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South Sudan's rebel leader Riek Machar speaks to rebel General Peter Gatdet Yaka (not seen) in a rebel controlled territory in Jonglei State, Feb. 1, 2014.
South Sudan's rebel leader Riek Machar speaks to rebel General Peter Gatdet Yaka (not seen) in a rebel controlled territory in Jonglei State, Feb. 1, 2014.
The most serious fighting began in late December, soon after the Kiir government accused Machar of trying to seize power.  While a senior State Department official says Washington does not "buy into the narrative of a coup attempt," Kerry says there is a clear distinction between the men whose "personal anger" is fueling this violence.
 
"The current president of South Sudan is the elected, constitutional president of a country.  And Mr. Machar is a rebel who is trying to unconstitutionally take power by force.  And there is a clear distinction.  There is no equivalency between the two," he said.
 
Kerry says Machar "needs to think clearly about that," particularly in the wake of allegations that ethnic Nuer rebels killed hundreds of civilians in the town of Bentiu last month.

A U.N. report said the rebels "separated individuals of certain nationalities and ethnic groups and escorted them to safety, while the others were killed."  A rebel spokesman has denied that allegation.

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Comment Sorting
Comments
     
by: James lwany from: South Sudan
May 02, 2014 1:38 AM
Is too late mr. Kerry. Let's died at all then you com to take the oil.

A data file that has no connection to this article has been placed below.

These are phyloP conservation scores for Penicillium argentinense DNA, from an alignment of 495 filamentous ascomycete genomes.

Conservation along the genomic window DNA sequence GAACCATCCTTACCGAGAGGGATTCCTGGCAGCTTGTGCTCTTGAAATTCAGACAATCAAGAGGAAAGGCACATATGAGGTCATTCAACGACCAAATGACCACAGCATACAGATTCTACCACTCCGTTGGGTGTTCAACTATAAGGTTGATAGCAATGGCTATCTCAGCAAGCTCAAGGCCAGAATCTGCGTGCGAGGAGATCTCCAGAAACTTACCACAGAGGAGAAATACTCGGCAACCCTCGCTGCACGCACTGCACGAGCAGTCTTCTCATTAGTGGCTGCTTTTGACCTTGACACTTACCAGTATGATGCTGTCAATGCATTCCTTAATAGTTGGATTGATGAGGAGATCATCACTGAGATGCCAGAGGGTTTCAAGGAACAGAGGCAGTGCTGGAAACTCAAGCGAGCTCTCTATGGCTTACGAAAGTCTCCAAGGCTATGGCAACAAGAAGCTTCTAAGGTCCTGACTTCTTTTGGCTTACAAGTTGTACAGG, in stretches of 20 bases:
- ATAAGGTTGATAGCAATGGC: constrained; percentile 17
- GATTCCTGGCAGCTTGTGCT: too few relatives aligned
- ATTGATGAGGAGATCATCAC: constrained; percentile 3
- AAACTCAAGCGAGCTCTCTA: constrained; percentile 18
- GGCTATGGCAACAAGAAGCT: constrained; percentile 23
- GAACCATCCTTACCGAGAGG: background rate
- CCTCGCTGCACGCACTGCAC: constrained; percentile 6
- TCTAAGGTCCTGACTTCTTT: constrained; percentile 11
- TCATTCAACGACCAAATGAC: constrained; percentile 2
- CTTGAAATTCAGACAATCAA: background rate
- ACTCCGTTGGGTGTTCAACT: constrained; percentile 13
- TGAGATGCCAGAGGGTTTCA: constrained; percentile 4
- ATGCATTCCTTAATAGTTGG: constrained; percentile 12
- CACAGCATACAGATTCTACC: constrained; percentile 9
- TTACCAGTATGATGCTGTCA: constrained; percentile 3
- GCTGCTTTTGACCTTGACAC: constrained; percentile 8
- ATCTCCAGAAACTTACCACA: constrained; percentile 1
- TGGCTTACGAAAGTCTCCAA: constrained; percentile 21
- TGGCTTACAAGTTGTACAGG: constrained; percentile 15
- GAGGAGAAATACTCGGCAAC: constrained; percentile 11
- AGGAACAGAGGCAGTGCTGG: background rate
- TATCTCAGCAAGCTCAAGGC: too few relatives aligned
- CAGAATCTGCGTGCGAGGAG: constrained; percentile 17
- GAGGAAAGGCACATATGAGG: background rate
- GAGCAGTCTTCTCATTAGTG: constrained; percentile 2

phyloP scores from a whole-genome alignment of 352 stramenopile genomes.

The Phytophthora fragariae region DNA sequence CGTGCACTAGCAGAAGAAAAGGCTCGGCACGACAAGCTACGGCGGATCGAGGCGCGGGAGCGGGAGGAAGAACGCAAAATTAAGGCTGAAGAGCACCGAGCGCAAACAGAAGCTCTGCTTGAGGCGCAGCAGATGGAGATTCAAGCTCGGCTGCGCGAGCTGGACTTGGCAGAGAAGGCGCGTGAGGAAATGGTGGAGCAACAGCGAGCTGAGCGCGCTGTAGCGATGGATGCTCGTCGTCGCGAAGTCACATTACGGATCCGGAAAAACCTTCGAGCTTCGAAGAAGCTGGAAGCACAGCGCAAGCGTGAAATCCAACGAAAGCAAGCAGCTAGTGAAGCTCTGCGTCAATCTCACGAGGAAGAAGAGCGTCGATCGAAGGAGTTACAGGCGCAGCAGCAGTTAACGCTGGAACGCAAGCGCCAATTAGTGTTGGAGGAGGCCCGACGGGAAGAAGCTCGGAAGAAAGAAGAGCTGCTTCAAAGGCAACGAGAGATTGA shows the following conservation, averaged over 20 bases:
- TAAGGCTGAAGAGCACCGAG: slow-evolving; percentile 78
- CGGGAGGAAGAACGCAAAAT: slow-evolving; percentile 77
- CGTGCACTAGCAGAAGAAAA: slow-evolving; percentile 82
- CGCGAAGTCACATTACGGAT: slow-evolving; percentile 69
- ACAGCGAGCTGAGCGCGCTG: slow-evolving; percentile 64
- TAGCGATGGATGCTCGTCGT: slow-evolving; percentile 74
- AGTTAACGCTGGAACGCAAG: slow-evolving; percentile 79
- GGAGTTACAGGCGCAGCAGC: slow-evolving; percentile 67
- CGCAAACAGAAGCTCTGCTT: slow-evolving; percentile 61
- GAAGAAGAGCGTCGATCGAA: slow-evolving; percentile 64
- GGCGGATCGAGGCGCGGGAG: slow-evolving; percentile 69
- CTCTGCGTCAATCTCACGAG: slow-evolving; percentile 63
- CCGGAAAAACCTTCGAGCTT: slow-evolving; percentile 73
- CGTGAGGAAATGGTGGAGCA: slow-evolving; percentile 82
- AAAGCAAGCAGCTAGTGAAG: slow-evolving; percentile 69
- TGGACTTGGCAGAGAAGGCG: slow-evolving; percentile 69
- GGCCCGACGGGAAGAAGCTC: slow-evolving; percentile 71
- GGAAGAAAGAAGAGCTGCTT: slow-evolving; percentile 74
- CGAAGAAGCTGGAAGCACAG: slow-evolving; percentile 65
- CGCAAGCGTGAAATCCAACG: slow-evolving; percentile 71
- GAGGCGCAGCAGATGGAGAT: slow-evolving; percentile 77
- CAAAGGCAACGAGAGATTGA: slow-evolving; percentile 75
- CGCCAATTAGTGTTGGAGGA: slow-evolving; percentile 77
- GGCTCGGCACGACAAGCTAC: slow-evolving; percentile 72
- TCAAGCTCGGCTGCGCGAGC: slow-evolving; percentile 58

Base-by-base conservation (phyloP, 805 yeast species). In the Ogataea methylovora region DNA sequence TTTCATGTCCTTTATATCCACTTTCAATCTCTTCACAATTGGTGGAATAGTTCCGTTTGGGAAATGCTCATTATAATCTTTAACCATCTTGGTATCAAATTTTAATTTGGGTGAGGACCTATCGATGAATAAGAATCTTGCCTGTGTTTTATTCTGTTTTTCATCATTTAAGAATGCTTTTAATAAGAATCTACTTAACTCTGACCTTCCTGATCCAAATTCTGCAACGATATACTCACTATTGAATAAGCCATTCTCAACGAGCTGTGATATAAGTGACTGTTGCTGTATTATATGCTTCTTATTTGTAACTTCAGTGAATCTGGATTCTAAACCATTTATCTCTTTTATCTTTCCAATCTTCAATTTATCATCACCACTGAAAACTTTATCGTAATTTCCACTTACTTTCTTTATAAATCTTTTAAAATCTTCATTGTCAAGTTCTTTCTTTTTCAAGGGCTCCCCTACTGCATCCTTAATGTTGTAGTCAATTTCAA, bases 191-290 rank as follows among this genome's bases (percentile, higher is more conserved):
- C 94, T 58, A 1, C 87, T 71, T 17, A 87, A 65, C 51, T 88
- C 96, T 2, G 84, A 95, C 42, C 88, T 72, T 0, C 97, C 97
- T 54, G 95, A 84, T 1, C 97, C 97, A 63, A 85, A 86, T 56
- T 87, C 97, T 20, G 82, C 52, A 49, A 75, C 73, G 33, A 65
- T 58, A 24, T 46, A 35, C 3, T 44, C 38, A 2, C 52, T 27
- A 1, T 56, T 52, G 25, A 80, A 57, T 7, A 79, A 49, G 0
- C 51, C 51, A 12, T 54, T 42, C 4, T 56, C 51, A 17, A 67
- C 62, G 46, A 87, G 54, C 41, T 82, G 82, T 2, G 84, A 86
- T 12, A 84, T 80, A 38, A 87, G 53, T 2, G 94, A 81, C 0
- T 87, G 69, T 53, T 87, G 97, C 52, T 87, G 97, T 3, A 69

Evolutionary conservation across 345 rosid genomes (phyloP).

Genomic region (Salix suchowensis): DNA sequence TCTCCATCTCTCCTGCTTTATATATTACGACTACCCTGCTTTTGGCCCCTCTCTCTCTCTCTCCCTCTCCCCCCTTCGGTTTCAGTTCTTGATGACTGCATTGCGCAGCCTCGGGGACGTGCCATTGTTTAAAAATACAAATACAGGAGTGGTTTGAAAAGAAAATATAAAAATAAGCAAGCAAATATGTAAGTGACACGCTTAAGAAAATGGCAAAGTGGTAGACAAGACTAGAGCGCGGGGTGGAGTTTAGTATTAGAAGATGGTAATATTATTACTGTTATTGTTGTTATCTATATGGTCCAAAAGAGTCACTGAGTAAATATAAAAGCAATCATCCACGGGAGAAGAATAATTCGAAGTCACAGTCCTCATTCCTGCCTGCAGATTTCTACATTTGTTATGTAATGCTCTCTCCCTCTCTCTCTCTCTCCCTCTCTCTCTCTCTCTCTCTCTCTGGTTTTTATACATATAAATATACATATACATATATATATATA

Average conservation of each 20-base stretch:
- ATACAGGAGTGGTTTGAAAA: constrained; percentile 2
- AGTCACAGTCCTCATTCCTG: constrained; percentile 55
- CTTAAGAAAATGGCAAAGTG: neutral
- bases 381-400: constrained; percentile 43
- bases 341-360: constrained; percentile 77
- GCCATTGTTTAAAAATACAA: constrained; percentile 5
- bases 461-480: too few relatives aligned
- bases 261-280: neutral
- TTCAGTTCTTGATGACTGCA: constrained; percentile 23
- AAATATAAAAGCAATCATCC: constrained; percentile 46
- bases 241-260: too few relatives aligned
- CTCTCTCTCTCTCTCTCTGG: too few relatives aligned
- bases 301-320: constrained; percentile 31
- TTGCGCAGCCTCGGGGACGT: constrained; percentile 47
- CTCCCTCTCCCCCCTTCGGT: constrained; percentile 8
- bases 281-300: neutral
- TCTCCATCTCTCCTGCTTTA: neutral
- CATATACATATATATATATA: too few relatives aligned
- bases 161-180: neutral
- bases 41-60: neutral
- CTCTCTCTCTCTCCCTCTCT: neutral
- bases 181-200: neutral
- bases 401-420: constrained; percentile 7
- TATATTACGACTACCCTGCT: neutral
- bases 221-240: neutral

by: Gerald
May 02, 2014 1:30 AM
"Doesn't always do what is right for the people" is profoundly true, but a reality check throughout Africa shows major countries have failed to intervene, as it would necessitate fighting an "unpopular" war on another continent, involving conscription and ultimately the duration and withdrawal, apart from monetary costs, which would impact on their economy. The ICC pressure you refer to, is difficult to enforce, and words without action, well just look at some countries where "rulers" have escaped trial at the ICC and continue to do so.


by: Wilhelm from: Zambia
May 01, 2014 8:39 PM
I think right from the beginning or even before South Sudan became a state the administrative structures within SPLA were never democratic and this culture of intolerance to opposition was not only continued but got worse after independence, the west should not have been so naïve in thinking things would change. I think lessons should be learnt here i.e a liberation party is not the people and doesn't always do what is right for the people. Good Kerry has indeed brought out the threat of more mass killings and pointed out the culprits Kiir and Machar maybe the added pressure of having them brought before the ICC might cease the meaningless loss of life.